We need to know….
• Q: Do the minimum necessary requirements prohibit our practice
from maintaining patient medical charts in the treatment room or
require that X-ray light boards be isolated?
• A: No. The minimum necessary standards do not require that
chiropractors take any of these specific measures. Chiropractors must,
in accordance with other provisions of the Privacy Rule, take
reasonable precautions to prevent inadvertent or unnecessary
disclosures. For example, while the Privacy Rule does not require that
X-ray boards be totally isolated from all other functions, it does require
the chiropractor to take reasonable precautions to protect X-rays from
being accessible to the public. The patients’ x-rays should not be left in
full view of the public.
• Health care staff may orally coordinate services at different
stations in the office.
• Physicians, nurses or other health care professionals may
discuss a patient's condition over the phone with the
patient, a provider, or a family member.
• A health care professional may discuss test results with a
patient or other provider in a joint treatment area.
• Health care professionals may discuss a patient's condition
during training rounds in an academic or training
• Regulatory language has also been introduced to reinforce and clarify
that these and similar oral communications (such as calling out patient
names in a waiting room) are permissible
• Q: If health care providers engage in confidential
conversations with other providers or with patients,
have they violated the rule if there is a possibility that
they could be overheard?
• A: The Privacy Rule is not intended to prohibit providers
from talking to each other and to their patients. Provisions
of this rule requiring the clinic to implement reasonable
safeguards that reflect their particular circumstances and
exempting treatment disclosures from certain requirements
are intended to ensure that providers' primary
consideration is the appropriate treatment of their patients.
We also understand that overheard communications are
Parents and Children
• Q: Does the Privacy Rule allow parents the right to see their
children's medical records?
• A: The Privacy Rule generally allows parents, as their minor children's
personal representatives, to have access to information about the health
and well-being of their children when state or other underlying law
allows parents to make treatment decisions for the child. There are two
exceptions: (1) when the parent agrees that the minor and the health
care provider may have a confidential relationship, the provider is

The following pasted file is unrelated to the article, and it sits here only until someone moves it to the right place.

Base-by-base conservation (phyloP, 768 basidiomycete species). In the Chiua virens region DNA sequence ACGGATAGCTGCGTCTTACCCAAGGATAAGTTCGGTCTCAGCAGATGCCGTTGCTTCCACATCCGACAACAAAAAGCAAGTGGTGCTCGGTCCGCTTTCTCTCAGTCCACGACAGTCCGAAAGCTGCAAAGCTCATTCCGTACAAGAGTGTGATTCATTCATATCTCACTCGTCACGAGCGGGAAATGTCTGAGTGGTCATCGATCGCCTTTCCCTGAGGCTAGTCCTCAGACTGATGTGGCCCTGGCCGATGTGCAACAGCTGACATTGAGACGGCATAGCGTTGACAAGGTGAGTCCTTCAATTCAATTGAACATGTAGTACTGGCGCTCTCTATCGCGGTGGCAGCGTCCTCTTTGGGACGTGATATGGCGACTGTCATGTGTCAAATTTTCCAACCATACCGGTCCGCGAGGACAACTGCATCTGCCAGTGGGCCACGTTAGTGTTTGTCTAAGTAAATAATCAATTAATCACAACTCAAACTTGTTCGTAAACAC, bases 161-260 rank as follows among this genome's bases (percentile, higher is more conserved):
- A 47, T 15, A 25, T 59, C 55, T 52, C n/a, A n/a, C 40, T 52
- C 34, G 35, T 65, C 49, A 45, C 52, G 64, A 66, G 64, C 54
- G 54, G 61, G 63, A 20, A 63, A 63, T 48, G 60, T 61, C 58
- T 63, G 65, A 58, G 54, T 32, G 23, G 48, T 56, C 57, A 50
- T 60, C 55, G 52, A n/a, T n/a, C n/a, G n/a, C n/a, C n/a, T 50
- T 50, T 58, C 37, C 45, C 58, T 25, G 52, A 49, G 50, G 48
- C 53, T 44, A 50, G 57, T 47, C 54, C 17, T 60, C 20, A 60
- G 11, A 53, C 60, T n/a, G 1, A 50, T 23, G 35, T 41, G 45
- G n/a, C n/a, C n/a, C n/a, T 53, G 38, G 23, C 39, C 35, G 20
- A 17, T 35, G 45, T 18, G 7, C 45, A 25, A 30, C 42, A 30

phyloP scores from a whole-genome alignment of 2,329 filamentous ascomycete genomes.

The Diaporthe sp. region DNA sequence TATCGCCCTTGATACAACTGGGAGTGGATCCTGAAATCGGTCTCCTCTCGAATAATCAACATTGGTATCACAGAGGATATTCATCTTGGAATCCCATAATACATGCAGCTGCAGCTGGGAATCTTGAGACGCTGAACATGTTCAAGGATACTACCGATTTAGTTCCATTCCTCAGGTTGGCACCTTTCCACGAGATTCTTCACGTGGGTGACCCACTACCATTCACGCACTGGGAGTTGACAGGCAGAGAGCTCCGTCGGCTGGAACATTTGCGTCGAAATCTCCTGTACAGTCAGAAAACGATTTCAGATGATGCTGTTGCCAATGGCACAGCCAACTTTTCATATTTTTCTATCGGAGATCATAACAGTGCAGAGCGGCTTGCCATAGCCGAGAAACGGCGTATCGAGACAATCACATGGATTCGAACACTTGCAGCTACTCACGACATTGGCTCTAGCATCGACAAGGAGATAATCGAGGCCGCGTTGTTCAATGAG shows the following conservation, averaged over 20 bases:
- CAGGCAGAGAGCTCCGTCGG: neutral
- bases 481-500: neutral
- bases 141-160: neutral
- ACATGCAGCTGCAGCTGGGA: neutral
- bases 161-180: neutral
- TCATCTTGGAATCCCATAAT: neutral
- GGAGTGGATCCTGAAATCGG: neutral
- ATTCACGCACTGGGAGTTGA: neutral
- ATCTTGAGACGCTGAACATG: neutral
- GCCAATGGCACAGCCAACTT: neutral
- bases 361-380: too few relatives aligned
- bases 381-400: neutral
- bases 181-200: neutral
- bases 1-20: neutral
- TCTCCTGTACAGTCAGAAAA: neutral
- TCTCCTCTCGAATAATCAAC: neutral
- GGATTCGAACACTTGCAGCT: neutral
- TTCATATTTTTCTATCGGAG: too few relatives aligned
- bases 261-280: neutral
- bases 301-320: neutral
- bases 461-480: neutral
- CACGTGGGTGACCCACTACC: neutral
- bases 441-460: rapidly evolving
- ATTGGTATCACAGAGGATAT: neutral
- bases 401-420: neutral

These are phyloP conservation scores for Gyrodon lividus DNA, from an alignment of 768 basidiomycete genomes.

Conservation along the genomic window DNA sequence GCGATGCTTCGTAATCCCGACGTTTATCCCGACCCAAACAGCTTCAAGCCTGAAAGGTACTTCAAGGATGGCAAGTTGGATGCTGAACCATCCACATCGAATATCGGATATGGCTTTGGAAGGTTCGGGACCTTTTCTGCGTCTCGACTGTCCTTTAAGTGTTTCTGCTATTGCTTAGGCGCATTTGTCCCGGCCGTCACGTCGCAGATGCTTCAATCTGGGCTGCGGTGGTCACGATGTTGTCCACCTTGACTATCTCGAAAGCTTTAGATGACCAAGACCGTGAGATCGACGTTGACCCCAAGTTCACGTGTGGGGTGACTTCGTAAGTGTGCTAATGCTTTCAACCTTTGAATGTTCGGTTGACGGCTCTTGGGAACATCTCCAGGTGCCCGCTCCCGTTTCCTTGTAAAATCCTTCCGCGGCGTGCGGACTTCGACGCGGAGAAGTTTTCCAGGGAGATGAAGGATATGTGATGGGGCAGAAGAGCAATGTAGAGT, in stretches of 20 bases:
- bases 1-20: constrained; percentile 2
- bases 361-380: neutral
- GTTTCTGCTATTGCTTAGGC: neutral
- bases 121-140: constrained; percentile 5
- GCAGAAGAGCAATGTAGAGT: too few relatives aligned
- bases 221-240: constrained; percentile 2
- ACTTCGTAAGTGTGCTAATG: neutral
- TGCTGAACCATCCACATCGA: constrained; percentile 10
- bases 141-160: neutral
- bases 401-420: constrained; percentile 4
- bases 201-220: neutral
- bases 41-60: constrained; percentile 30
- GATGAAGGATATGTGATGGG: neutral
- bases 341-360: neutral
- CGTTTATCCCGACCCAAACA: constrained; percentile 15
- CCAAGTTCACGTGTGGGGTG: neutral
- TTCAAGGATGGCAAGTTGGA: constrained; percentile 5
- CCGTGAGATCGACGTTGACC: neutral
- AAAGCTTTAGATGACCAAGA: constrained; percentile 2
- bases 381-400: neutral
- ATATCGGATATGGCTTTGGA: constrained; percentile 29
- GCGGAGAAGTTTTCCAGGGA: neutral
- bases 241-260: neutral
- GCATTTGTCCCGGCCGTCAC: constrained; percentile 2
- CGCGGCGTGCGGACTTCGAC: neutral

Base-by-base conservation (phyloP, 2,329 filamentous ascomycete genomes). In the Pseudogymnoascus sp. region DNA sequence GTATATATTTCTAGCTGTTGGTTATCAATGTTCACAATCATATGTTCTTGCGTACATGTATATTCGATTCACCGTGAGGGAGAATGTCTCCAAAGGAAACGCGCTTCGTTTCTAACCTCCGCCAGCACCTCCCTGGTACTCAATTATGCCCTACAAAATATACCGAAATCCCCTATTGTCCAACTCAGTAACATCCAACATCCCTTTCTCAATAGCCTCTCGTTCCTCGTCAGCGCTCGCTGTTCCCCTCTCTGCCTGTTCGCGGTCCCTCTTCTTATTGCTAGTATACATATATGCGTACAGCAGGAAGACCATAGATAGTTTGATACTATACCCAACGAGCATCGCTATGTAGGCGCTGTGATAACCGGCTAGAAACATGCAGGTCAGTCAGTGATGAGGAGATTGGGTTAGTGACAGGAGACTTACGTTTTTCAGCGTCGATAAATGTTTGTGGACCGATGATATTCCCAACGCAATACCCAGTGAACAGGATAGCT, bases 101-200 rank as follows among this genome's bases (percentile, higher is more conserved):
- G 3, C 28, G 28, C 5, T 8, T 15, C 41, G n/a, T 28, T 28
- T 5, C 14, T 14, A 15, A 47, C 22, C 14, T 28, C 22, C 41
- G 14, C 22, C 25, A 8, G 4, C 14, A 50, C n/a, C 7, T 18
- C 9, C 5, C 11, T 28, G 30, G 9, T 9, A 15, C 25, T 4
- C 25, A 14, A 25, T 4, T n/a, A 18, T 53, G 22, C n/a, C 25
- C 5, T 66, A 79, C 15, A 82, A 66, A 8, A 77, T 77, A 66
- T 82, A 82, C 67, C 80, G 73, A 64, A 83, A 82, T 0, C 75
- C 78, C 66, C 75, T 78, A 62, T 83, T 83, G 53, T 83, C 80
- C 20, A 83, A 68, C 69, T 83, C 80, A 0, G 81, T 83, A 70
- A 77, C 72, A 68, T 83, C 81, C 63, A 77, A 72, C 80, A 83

allowed to withhold information from the parent to the extent of that
agreement; and (2) when the provider reasonably believes in his or her
professional judgment that the child has been or may be subjected to
abuse or neglect, or that treating the parent as the child's personal
representative could endanger the child, the provider is permitted not
to treat the parent as the child's personal representative with respect to
• Q: Does the Privacy Rule require chiropractic offices to
be retrofitted, to provide private rooms, and
soundproof walls to avoid any possibility that a
conversation is overheard?
• A: No, the Privacy Rule does not require these types of
structural changes be made to facilities.
• For example, the Privacy Rule does not require the
following types of structural or systems changes:
• Private rooms.
• Soundproofing of rooms.
• Encryption of telephone systems.
How far do we go?
The rule does not require that all risk be
eliminated to satisfy this standard. We are
required to review our own practice and
determine what steps are reasonable to
safeguard their patient information.
Examples of the types of adjustments or
modifications to facilities or systems that may
constitute reasonable safeguards are:
• The clinic could add curtains or screens to areas
where oral communications often occur between
doctors and patients or among professionals
treating the patient.
• In an area where multiple patient-staff
communications routinely occur, use of cubicles,
dividers, shields, or similar barriers may constitute
a reasonable safeguard. For example, as our clinic
gets larger, the treatment area may reasonably use
cubicles or shield-type dividers, rather than
• By law, the Privacy Rule applies only to health plans, health care
clearinghouses, and certain health care providers. In today's health care
system, however, most health care providers and health plans do not
carry out all of their health care activities and functions by themselves;
they require assistance from a variety of contractors and other